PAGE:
2015.12.04 :: Grandmaster Flash w/ DJ Amazonica & DJ Big Teddy Ted :: Brooklyn Bowl London

Posted on Monday December 7th in

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2015.12.04 :: Grandmaster Flash w/ DJ Amazonica & DJ Big Teddy Ted :: Brooklyn Bowl London

Words by Matt Stocks
Photos by Trudi Knight

Imagine living in New York City in the 1970s. Just imagine it! In that city, in that decade, the seeds for the three main pillars of twentieth century pop culture were being sown. It was the certified birthplace of hip-hop, disco and punk: three musical movements that revolutionized the world, forever.

The city was also home to many of said movements’ pioneers, including the Godfather of hip-hop himself, the legendary DJ known as Grandmaster Flash. And where better for the South Bronx heavyweight disc jockey champion to bring his unique brand of hip-hop entertainment, than the world famous Brooklyn Bowl: his home away from home, and as we soon found out, the perfect venue to party on a Friday night – particularly if it’s Flash on the decks.

It’s always important to arrive early for a show, because the support acts of today are the headliners of tomorrow. That being said, you can sometimes rue the day you showed up so early if the venue lacks character and the support acts lack talent. It’s the risk you run. Unless you’re at the Brooklyn Bowl, that is.
Even if your ears aren’t accustomed to whoever precedes the band or act you’ve come to see – and tonight our ears are very much in tune with the pre-party party tunes provided by DJs Big Teddy Ted and Amazonica – there’s plenty of pleasantries on offer to pass the time.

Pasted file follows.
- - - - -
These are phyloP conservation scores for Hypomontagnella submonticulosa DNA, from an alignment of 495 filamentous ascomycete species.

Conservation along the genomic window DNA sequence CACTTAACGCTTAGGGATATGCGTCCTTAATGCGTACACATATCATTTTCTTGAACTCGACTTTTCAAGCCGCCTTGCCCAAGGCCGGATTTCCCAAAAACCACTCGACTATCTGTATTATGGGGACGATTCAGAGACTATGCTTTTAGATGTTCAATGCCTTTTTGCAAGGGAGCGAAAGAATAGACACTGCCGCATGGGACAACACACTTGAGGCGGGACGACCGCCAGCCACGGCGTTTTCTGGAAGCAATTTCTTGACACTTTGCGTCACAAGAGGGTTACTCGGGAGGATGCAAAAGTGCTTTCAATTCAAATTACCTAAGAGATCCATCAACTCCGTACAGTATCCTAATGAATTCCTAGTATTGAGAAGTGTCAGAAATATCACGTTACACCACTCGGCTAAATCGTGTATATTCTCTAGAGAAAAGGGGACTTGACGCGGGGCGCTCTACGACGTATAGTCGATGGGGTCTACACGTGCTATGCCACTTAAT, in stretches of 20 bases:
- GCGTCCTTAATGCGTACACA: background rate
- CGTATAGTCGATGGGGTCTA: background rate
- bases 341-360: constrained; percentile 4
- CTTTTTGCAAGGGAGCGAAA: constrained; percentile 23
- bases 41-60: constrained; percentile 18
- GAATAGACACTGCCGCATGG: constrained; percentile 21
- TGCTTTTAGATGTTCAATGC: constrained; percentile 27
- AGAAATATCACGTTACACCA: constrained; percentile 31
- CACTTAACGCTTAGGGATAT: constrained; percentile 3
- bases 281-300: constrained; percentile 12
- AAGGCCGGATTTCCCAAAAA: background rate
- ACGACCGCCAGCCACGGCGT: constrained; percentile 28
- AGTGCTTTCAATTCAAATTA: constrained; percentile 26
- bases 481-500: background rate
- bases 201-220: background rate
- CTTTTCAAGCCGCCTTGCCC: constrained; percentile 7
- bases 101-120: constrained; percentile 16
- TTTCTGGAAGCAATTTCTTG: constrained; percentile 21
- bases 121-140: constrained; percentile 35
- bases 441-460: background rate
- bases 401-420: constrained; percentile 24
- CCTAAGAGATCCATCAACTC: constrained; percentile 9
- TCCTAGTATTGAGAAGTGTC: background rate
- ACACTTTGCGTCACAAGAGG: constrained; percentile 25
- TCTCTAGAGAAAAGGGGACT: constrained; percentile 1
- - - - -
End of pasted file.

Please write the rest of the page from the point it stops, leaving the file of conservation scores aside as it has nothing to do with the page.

From ten-pin bowling (yes, it’s not just a clever name, the Brooklyn Bowl does exactly what it says on the tin) to cocktails, craft beers and good old-fashioned American-style grub (we personally recommend the Rock ‘N’ Roll fries, just don’t try and eat a whole portion on your own), there’s something for everyone here, unless of course you’re someone who hates having fun. That’s not you is it? No? Good!

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By the time Flash takes to stage around 10pm, the support DJs have done a good job of luring enough people onto the dance floor that the party is already well under way, the frozen margaritas are flowing, and the good time vibes are in full effect. The icon introduces himself – not that he needs to, such is his legacy – by pledging to take us on a journey through “rock ‘n’ roll, soul, punk, funk, disco, hip-hop, R&B and beyond,” and over the next two hours he delivers on every level.

From Diana Ross to Dr. Dre, Bob Marley to the Bee Gees, Prince, UB40, Wild Cherry, Will Smith and the Red Hot Chili Peppers, plus more tunes than you can shake a drumstick at (chicken, wooden or otherwise), Flash leaves no musical stone unturned, proving once and for all why some four decades after he first laid down the foundations of modern day rap music as we know it, he’s still the master of all genres.

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He doesn’t even need an MC or hype man; such is his skill at prompting everyone to have excellent time. Indeed, “Stay with me” / “Keep it moving” / “Throw your hands in the air” and “You’re looking good out there” are all the phrases he requires to keep the party moving, whilst his unparalleled skills on the turntables drive the night towards a glorious climax that obviously HAD to include the song that first put him on the map way back in 1982: “The Message”.

That now infamous tune was in fact the first hip-hop song ever to display a lyrical social commentary, and without it we would’ve arguably never heard the likes of Public Enemy, NWA or Rage Against The Machine, not to mention countless other socially and politically aware rap artists. It’s perhaps the greatest hip-hop song of all-time, and to witness its creator still kicking ass and taking names 23 years later is nothing short of inspirational. We’re not worthy!

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